A Canine Gene Mutation Associated With Small Body Size Arose Over 53,000 Years Ago

Researchers have assembled a catalog of 1,431 genomes, including ancient canids, modern pedigree dogs and wild canids, in a search for genetic variants passed down from ancient dogs to modern dogs. They have identified an ancient mutation in a human-selected growth hormone regulator gene that contributes a significant portion of the body size of modern dogs.

Plassais et al. identified an ancient mutation in IGF1 locus which contributes to a significant portion of body size in modern dogs. Illustration by John James Audubon and John Bachman.

“Domestic dogs (Canis lupus familiaris) are the most size-variable mammal species on Earth, showing a 40-fold size difference between races,” said lead author Dr. Jocelyn Plassais, postdoctoral researcher at the National Institute for Research on Human Genome from the National Institutes of Health, and colleagues. .

“Although dogs of varying size are found in the archaeological record, the most dramatic changes in body size are the result of selection over the past two centuries, as dog breeders have selected and propagated phenotypic extremes throughout the world. within closed breeding populations.

The search for the body-size-associated mutation had been underway at the National Institutes of Health for more than a decade, but the researchers couldn’t find it until Dr. Plassais suggested they search for sequences. around the gene that were positioned upside down and confirms whether some were present in other canids and in ancient DNA.

With this approach, scientists found an inverse form of insulin-like growth factor 1 (IGF1) gene with variants correlated to dog body size.

“We looked at 200 breeds, and it held up well,” said lead author Dr. Elaine Ostrander, a geneticist at the National Human Genome Research Institute.

The <a class=canid ancestor was probably small and carried the candidate SNP C allele, rs22397284. The large allele appeared some time before 53,000 years before present and generated larger animals (Canis lupus). The small ancestral allele continues to exist in the gray wolf population, although at a low frequency. Around 15,000 years before present, canine domestication probably began with large, wolf-like dogs. Soon after, human selection of small canids with the ancestral C allele led to a preponderance of modern small domestic breeds. The gray arrow reflects the actual hybridization observed between coyotes and wolves in eastern America. Image credit: Plassais et al., doi: 10.1016/j.cub.2021.12.036.” data-src=”http://cdn.sci-news.com/images/2022/01/image_10500-Canine-Sizes.jpg” width=”580″ height=”373″/>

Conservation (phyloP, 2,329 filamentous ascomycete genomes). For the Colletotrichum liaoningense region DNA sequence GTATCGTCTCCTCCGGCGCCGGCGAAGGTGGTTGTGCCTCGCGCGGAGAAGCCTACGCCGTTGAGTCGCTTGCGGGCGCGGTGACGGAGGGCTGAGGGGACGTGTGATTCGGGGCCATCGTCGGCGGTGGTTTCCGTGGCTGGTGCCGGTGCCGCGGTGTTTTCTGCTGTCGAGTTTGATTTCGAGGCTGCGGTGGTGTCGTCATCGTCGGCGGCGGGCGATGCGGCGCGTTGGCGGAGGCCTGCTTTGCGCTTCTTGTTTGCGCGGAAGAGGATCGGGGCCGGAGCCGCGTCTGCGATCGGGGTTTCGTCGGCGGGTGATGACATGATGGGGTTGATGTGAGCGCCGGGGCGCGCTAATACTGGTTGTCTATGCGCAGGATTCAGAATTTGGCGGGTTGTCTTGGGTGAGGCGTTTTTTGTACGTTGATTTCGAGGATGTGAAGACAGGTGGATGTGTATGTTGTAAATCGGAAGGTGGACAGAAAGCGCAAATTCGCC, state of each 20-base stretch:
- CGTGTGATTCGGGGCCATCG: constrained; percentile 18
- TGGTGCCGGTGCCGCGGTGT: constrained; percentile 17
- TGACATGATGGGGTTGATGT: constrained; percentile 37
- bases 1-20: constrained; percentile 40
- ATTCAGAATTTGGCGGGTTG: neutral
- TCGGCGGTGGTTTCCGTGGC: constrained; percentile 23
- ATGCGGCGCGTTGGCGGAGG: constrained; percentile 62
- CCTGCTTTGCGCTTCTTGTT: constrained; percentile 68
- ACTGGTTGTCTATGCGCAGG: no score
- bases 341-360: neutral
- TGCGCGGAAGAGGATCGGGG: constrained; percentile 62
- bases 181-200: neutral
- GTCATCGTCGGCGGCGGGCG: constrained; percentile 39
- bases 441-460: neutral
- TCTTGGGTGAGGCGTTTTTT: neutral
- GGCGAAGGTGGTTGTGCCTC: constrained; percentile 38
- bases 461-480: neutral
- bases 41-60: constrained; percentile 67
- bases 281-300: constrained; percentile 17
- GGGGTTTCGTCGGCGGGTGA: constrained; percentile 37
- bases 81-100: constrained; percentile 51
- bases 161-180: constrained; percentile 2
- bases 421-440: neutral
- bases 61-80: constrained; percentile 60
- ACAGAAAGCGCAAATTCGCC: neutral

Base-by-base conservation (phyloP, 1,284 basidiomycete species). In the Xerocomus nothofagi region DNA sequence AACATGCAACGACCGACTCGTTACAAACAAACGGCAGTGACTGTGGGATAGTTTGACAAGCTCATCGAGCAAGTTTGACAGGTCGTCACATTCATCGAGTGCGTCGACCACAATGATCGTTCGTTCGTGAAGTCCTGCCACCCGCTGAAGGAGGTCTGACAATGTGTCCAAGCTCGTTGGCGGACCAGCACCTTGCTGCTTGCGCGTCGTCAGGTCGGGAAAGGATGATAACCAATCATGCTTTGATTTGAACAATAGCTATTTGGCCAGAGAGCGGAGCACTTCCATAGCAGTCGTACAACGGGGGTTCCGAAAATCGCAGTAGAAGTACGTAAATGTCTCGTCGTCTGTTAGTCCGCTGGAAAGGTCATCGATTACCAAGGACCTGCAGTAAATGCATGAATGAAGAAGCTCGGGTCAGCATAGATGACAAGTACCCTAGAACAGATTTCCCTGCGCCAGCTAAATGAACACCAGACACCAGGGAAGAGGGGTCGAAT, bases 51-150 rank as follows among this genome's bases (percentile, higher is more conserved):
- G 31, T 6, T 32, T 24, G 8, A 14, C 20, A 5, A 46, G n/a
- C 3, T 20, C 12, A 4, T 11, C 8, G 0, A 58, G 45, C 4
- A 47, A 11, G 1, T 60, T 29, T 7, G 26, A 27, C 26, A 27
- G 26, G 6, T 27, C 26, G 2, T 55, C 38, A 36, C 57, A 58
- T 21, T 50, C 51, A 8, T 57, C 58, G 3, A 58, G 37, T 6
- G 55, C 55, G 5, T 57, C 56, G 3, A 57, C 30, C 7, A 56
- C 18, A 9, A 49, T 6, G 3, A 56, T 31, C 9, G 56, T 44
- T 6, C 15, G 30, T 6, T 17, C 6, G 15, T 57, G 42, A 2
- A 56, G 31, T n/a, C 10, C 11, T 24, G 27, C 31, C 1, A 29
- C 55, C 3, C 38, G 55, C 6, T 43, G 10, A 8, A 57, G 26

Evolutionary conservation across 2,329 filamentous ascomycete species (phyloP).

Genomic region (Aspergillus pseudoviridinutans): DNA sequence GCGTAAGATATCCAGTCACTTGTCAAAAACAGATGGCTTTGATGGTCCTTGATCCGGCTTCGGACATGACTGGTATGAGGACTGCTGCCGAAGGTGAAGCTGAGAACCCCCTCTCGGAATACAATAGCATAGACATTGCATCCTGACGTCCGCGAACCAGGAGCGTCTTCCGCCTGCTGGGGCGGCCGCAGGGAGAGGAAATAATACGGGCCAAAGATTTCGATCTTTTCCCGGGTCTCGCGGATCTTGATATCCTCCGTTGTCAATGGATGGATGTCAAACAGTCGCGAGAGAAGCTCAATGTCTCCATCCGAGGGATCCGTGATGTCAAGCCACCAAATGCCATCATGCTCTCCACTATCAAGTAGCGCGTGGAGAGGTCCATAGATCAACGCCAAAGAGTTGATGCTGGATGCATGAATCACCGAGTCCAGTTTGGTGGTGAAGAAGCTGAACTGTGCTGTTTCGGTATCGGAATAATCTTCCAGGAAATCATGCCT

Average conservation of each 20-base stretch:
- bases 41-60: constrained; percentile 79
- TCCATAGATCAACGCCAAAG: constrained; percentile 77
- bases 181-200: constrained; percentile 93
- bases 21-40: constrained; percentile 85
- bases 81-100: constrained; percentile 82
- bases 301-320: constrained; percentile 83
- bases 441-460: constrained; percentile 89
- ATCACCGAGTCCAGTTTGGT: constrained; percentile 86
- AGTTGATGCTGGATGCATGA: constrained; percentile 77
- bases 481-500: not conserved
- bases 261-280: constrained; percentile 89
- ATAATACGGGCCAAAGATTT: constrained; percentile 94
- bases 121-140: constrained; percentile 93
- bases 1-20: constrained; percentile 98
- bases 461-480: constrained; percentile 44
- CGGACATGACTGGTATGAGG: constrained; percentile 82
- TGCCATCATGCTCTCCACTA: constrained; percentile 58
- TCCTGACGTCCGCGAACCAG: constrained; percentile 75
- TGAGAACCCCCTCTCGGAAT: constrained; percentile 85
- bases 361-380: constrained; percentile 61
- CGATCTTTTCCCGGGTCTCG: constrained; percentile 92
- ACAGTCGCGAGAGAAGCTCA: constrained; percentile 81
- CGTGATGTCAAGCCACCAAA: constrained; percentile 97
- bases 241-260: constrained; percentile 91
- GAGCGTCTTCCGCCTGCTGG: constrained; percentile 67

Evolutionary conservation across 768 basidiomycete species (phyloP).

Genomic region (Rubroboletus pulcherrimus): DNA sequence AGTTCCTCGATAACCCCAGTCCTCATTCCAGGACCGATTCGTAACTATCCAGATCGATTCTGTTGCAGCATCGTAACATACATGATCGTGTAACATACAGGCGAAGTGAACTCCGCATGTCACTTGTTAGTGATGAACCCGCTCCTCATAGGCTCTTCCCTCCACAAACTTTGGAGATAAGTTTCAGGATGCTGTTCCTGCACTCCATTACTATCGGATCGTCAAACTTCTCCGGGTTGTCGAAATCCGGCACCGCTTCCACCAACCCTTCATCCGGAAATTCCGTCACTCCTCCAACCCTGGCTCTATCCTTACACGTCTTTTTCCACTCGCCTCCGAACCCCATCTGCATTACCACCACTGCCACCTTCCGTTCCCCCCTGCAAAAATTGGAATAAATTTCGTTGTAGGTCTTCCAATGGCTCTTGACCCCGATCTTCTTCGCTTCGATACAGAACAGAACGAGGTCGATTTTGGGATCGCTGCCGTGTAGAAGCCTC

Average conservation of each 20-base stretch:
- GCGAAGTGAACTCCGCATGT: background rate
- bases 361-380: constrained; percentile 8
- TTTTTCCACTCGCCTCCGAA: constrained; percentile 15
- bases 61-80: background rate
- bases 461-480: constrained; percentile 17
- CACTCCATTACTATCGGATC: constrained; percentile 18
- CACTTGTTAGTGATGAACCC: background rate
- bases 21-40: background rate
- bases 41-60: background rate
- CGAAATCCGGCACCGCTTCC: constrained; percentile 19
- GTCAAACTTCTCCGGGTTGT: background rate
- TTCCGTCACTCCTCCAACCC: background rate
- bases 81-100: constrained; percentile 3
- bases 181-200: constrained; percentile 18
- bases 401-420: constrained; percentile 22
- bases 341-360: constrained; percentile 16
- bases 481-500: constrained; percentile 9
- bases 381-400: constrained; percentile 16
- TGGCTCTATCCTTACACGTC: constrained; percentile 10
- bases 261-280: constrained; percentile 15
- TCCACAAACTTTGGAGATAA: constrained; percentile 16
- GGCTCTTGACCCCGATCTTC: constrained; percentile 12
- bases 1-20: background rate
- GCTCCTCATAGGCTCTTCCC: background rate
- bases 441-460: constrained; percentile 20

The canid ancestor was probably small and carried the candidate SNP C allele, rs22397284. The large allele appeared some time before 53,000 years before present and generated larger animals (Canis lupus). The small ancestral allele continues to exist in the gray wolf population, although at a low frequency. Around 15,000 years before present, canine domestication probably began with large, wolf-like dogs. Soon after, human selection of small canids with the ancestral C allele led to a preponderance of modern small domestic breeds. The gray arrow reflects the actual hybridization observed between coyotes and wolves in eastern America. Image credit: Plassais et al., doi:10.1016/j.cub.2021.12.036.

The authors then examined the ancient wolf DNA to see when the IGF-1 mutation appeared for the first time.

Scientists have theorized that dogs started out large and got smaller around 20,000 years ago when they were domesticated, but this discovery presents the possibility of a new evolutionary narrative.

Indeed, when Dr. Plassais, Dr. Ostrander and their co-authors looked at the DNA of a 54,000 year old steppe wolf (Canis lupus campestris) they discovered that he also had the growth hormone mutation.

“It’s as if nature kept it in its back pocket for tens of thousands of years until it was needed,” Dr Ostrander said.

The discovery applies not only to dogs and wolves, but also to coyotes, jackals, African hunting dogs and other members of the animal family called canids.

“It’s so tied to canine domestication and body size, and things that we think are very modern are actually very old,” Dr Ostrander said.

The team now plans to continue studying the genes that regulate body size in dogs.

“One of the things that’s pretty cool about dogs is that because they’ve evolved so recently, there aren’t a lot of body-size genes,” Dr. Ostrander said.

“Canids have only 25 known genes that regulate body size, compared to several hundred in humans.”

“I really want to understand the whole continuum – from Chihuahuas to Great Danes.”

The study appears in the journal Current biology.

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Jocelyne Plassais et al. 2022. Natural and human selection of a single noncoding body size variant in ancient and modern canids. Current biology 32:1-9; doi:10.1016/j.cub.2021.12.036


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